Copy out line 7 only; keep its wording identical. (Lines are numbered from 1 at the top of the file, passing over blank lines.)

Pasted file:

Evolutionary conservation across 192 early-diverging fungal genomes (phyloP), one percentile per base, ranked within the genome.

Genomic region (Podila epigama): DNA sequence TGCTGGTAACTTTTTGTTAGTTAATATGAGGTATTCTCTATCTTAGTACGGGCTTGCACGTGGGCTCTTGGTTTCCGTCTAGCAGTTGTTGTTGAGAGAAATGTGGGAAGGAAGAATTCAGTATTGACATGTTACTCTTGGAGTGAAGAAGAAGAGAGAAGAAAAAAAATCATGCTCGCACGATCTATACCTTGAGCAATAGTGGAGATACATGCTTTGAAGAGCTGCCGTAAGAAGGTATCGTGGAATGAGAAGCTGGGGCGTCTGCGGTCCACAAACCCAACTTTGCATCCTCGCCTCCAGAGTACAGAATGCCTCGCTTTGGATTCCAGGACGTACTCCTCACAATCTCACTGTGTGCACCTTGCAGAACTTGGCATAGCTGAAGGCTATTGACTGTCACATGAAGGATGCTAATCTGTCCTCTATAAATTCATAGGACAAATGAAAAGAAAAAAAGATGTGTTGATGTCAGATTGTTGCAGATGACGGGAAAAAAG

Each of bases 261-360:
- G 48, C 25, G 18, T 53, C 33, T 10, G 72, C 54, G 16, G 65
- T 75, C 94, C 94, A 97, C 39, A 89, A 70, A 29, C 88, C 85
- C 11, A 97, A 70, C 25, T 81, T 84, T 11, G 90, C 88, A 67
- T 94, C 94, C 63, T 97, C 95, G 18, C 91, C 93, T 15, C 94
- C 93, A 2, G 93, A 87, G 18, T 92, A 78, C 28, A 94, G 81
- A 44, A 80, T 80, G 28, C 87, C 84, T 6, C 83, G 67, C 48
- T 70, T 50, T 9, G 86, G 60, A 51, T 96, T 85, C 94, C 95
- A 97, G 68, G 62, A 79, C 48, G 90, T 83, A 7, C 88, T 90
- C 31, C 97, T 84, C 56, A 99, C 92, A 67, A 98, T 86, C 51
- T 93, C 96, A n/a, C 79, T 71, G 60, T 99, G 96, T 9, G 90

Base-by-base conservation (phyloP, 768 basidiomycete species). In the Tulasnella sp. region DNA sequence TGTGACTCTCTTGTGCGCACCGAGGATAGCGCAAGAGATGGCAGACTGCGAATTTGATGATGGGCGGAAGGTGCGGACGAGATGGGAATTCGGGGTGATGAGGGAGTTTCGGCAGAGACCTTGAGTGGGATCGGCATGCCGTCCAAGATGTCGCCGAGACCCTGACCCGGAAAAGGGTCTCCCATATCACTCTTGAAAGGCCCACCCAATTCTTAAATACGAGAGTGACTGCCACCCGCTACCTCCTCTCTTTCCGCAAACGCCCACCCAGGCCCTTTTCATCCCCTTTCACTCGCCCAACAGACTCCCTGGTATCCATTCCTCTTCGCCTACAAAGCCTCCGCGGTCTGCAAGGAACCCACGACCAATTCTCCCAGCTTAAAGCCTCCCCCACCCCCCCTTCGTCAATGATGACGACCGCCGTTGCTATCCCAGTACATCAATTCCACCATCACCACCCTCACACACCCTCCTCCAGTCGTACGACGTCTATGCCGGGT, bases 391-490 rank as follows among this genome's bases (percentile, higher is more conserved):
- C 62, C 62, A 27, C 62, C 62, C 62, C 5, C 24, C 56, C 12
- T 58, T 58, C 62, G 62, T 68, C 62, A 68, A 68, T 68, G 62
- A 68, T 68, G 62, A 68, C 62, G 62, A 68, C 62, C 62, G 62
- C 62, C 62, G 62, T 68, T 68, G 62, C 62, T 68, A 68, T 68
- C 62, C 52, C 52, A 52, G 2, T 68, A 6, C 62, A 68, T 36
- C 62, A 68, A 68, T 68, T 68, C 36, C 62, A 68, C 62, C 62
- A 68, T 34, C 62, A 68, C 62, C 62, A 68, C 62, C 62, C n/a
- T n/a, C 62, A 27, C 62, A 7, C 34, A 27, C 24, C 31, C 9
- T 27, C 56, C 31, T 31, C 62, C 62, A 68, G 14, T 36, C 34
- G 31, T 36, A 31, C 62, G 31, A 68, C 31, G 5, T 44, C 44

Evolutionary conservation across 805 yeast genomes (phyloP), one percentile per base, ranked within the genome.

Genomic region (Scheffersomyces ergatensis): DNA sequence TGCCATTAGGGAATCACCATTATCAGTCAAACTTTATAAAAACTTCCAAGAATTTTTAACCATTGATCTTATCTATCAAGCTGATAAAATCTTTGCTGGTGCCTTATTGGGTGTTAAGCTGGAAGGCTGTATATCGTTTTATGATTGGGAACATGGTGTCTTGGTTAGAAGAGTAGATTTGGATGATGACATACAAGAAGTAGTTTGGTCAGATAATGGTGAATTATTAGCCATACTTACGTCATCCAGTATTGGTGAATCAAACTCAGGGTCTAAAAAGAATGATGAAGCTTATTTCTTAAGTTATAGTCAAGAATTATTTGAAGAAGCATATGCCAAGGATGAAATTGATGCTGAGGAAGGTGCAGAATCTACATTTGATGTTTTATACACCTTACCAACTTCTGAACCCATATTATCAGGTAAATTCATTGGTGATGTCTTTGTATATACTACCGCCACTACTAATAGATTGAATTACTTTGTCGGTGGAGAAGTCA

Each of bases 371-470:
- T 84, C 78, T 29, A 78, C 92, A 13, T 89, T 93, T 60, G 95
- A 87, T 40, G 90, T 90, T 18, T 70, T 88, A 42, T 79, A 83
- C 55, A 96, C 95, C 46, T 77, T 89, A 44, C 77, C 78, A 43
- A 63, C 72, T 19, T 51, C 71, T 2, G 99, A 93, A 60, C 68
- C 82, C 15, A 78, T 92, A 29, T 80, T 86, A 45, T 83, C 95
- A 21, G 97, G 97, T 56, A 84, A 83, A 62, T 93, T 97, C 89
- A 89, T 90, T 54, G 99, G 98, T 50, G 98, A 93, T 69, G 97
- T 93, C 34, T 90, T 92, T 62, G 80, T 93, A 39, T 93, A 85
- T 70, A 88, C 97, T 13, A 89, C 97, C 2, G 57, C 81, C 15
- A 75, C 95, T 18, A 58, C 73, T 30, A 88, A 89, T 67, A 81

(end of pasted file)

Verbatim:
- T 94, C 94, C 63, T 97, C 95, G 18, C 91, C 93, T 15, C 94